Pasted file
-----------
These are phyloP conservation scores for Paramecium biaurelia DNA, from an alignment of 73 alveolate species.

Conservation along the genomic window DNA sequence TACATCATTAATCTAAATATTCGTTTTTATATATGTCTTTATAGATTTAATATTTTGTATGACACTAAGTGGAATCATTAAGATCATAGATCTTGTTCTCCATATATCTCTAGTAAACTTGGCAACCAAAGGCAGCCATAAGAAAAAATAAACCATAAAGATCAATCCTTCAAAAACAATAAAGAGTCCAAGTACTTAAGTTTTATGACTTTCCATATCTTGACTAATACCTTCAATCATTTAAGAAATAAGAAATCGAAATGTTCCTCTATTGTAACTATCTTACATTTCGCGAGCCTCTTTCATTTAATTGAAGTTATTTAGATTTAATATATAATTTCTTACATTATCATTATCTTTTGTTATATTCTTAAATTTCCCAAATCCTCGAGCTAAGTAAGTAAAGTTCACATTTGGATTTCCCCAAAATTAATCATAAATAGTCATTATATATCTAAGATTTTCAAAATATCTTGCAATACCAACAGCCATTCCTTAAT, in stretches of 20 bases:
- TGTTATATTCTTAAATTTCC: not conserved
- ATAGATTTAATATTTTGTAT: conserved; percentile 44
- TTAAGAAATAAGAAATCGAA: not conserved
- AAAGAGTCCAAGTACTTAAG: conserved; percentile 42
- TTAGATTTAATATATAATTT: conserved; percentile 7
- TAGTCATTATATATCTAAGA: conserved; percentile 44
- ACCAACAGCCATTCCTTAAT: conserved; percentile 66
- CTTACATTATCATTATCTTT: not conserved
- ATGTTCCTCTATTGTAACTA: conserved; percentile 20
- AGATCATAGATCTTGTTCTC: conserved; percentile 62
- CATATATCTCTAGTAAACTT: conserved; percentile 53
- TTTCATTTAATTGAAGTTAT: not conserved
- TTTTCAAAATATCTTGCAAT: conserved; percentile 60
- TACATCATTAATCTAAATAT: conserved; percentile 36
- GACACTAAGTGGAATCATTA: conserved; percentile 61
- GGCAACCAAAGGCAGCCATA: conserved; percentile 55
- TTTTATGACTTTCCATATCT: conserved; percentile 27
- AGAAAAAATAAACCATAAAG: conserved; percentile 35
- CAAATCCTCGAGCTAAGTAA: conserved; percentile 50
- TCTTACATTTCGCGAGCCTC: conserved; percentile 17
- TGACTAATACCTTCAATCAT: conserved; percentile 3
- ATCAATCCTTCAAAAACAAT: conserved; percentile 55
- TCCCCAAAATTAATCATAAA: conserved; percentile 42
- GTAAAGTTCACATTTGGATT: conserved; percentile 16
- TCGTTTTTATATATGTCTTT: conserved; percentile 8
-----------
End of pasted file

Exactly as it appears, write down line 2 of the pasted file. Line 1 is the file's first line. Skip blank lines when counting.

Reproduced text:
Conservation along the genomic window DNA sequence TACATCATTAATCTAAATATTCGTTTTTATATATGTCTTTATAGATTTAATATTTTGTATGACACTAAGTGGAATCATTAAGATCATAGATCTTGTTCTCCATATATCTCTAGTAAACTTGGCAACCAAAGGCAGCCATAAGAAAAAATAAACCATAAAGATCAATCCTTCAAAAACAATAAAGAGTCCAAGTACTTAAGTTTTATGACTTTCCATATCTTGACTAATACCTTCAATCATTTAAGAAATAAGAAATCGAAATGTTCCTCTATTGTAACTATCTTACATTTCGCGAGCCTCTTTCATTTAATTGAAGTTATTTAGATTTAATATATAATTTCTTACATTATCATTATCTTTTGTTATATTCTTAAATTTCCCAAATCCTCGAGCTAAGTAAGTAAAGTTCACATTTGGATTTCCCCAAAATTAATCATAAATAGTCATTATATATCTAAGATTTTCAAAATATCTTGCAATACCAACAGCCATTCCTTAAT, in stretches of 20 bases: